Understanding your risk profile will provide an idea of the skills you’ll need to increase your personal security.
- RELATED: E1D LED Defender Is SureFire’s New Self-Defense Flashlight
- RELATED: Straight-Up Self-Defense Tactics
Generally, these self-defense skills fall into the following categories.
Self-defense begins with awareness. This skill includes using color codes to assess threat levels, exit route awareness and scanning the environment for threats and multiple targets. It also includes skill in what John Farnam calls “living a stealth existence,” which involves threat avoidance. If you don’t need to be in a high-risk environment, why go there in the first place?
Use Of Cover & Concealment
This skill involves knowing the difference between materials that offer cover against incoming fire and those that only offer concealment. It also includes knowing how to minimally expose your body while shooting around solid objects.
Low-light skills include target recognition, use of tactical lights, light discipline, movement in the dark and target engagement. This skill set also includes mastering the use of night sights, red dots and lasers.
Concealment & Marksmanship
In many states, courses that satisfy state training standards do a good job of teaching basic gun safety, but they do not often include instruction in concealing a handgun or tactical marksmanship. These skills include mastering tactical shooting stances, drawing from the holster, shot placement and shooting multiple rounds at one or more targets.
Gunfights almost always involve movement, and movement can ruin your aim if you don’t know how to move properly. Training in moving and shooting teaches you how to keep your sights level, shoot accurately and avoid falling. It also includes skills like opening doors and moving through stairways, hallways or other spaces where movement is limited.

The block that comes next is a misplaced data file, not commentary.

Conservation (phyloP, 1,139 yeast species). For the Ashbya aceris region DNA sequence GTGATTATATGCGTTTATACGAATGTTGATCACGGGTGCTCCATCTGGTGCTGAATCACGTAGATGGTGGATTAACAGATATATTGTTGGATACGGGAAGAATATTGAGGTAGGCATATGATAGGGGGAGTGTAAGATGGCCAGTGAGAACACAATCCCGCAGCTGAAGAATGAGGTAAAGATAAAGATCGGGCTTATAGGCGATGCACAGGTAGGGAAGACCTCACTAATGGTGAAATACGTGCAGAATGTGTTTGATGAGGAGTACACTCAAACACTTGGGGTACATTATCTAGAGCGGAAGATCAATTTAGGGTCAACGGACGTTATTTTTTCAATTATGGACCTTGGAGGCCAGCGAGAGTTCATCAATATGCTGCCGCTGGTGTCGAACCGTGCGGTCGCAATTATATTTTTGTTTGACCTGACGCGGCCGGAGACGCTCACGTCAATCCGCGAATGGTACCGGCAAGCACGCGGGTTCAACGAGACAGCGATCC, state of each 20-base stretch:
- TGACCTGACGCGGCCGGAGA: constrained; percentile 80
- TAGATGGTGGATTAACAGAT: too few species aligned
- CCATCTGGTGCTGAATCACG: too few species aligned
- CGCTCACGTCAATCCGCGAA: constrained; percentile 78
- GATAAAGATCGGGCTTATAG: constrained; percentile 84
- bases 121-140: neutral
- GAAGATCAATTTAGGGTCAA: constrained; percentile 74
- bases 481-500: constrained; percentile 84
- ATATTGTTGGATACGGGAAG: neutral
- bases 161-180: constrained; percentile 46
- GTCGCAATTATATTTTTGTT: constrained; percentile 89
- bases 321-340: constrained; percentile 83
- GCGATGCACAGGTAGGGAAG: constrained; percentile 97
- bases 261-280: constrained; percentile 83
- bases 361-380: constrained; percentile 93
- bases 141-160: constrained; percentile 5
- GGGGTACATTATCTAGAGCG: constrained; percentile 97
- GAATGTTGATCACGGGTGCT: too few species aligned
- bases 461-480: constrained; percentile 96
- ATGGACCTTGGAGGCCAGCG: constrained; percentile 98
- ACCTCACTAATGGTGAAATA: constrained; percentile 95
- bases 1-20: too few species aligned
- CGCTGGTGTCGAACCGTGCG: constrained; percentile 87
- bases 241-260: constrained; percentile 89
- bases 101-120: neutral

Regardless of your skill level or the quality of your equipment, emergencies will occur during critical incidents. When they do, you need the skills to contain the problem and get back into action. Emergency skills include reloading, clearing stoppages, dealing with a failure to stop and basic first aid.
Many trainers separate a critical incident into two tactical problems. Problem one involves surviving the armed encounter. Problem two involves surviving the legal and emotional aftermath. Most people don’t understand that the word “homicide” involves both the justified and the unjustified taking of a human life. Police initially investigate all shooting incidents as if they are unjustified. What you say and how you behave after a critical incident, even if it does not lead to death, will have a significant influence on how your role in the incident is perceived by friends, neighbors, the press and local authorities. For this reason, training in how to act and what to say after an armed encounter is very important for those who carry concealed weapons.